I once saw an interview with Beyonce where she explained that that she had created a separate name for her stage-self because the person she needed to be on stage was so different from how she saw herself.
I totally get this. I too have an alter ego and she is much better at being a professor than I am. You see, I find talking to people...draining. I can't explain it any better than that. Talking to people takes a lot of thought on my part, and often involves conversations in my head like, "Okay, what would a normal person say at this point?....pause....oh I should probably ask how their family is doing". It's draining maintaining a conversation not only with someone but also in your head about what you should or should not be saying. As I have recently discovered, however, talking to strangers is a common, actually daily, part of my job. Whether it is students at office hours, my new graduate students, scientists at other universities, attending meetings, there really isn't any aspect of this job that doesn't seem to involve me having conversations I would rather avoid.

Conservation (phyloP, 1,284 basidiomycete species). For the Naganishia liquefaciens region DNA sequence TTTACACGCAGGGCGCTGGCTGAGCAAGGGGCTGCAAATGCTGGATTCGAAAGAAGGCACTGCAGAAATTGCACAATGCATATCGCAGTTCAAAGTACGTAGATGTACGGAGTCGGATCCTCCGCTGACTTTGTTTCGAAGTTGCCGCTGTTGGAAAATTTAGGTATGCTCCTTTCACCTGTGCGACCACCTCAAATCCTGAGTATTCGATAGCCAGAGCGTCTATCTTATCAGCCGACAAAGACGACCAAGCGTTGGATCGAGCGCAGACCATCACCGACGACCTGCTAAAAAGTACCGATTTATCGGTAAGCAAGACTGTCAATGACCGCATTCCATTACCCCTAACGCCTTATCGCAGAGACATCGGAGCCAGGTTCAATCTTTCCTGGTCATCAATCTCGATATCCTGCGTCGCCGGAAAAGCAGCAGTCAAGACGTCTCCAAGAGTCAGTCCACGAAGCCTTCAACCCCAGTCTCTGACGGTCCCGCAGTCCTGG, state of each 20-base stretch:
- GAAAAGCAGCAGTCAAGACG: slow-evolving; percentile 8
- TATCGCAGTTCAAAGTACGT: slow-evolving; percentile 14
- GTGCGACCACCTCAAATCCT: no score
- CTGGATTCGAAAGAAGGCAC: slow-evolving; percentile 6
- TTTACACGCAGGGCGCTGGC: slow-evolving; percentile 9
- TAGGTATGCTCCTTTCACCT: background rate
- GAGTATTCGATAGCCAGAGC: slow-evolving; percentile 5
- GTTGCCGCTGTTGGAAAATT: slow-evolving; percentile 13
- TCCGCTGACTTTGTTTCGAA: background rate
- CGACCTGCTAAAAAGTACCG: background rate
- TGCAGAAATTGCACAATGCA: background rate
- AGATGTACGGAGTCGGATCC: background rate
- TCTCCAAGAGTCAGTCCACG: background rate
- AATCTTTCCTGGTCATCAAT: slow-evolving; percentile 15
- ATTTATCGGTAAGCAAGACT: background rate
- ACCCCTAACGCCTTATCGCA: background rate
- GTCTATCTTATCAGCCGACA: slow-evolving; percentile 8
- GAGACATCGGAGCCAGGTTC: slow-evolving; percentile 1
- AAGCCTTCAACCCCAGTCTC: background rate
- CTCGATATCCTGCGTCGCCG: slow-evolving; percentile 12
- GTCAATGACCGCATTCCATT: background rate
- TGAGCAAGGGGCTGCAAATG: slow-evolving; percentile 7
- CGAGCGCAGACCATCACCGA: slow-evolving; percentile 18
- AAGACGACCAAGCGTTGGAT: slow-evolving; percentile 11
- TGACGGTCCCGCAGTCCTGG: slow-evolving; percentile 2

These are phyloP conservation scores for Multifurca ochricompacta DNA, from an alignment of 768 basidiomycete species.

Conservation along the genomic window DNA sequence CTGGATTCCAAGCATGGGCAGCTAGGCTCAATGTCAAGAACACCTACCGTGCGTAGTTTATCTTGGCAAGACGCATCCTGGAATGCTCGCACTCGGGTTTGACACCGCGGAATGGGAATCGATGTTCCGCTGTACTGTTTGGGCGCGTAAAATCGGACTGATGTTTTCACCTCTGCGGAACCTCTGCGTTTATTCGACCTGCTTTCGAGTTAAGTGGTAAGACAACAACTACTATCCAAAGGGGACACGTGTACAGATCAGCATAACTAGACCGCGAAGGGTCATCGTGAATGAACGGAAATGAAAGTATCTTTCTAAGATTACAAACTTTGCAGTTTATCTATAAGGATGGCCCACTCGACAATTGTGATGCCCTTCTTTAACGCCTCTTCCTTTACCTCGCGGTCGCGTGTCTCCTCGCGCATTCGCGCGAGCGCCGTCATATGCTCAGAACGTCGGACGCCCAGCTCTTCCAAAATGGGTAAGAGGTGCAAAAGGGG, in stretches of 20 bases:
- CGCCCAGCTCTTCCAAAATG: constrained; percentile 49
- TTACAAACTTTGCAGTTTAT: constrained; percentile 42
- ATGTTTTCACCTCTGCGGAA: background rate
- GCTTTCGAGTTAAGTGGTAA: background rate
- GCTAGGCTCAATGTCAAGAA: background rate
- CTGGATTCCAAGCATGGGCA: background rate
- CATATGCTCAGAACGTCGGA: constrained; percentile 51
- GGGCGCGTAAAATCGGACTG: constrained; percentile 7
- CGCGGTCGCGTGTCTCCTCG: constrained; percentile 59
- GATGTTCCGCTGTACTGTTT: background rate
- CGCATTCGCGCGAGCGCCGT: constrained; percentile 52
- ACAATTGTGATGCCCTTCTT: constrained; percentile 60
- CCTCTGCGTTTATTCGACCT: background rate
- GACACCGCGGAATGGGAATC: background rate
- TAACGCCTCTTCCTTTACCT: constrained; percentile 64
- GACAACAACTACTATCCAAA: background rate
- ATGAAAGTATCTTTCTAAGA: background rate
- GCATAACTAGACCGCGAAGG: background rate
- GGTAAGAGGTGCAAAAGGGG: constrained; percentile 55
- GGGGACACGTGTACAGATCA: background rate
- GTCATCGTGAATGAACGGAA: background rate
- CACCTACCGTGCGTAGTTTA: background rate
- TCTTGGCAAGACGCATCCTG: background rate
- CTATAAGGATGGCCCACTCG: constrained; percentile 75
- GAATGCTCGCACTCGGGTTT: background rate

So, what is a poor anti-social misfit to do? Like Beyonce, I have created an alter ego: Professor Chaos. She is my professional persona. When in a conversation with a big name scientist, Professor Chaos knows she's doing interesting novel science that is relevant and interesting. She also knows she's smart enough to maintain a scientific conversation with Professor Bigwig. She knows that speaking her mind will not cause everyone to suddenly realize she's an idiot. She gives confident lectures and seminars. She converses with colleagues with ease and grace (mostly). And when she is done, she is folded back into her box and River Tam reemerges (often a little freaked out and wondering if Professor Chaos just embarrassed her by making her sound like an idiot). The trick of course, is figuring out exactly how to construct an appropriate alter ego. After all, one wrong turn, and I could be giving my seminars like this:
While this persona seems to works very well for a musical superstar, I suspect that it might take my scientific reputation down a pathway I would rather it not go!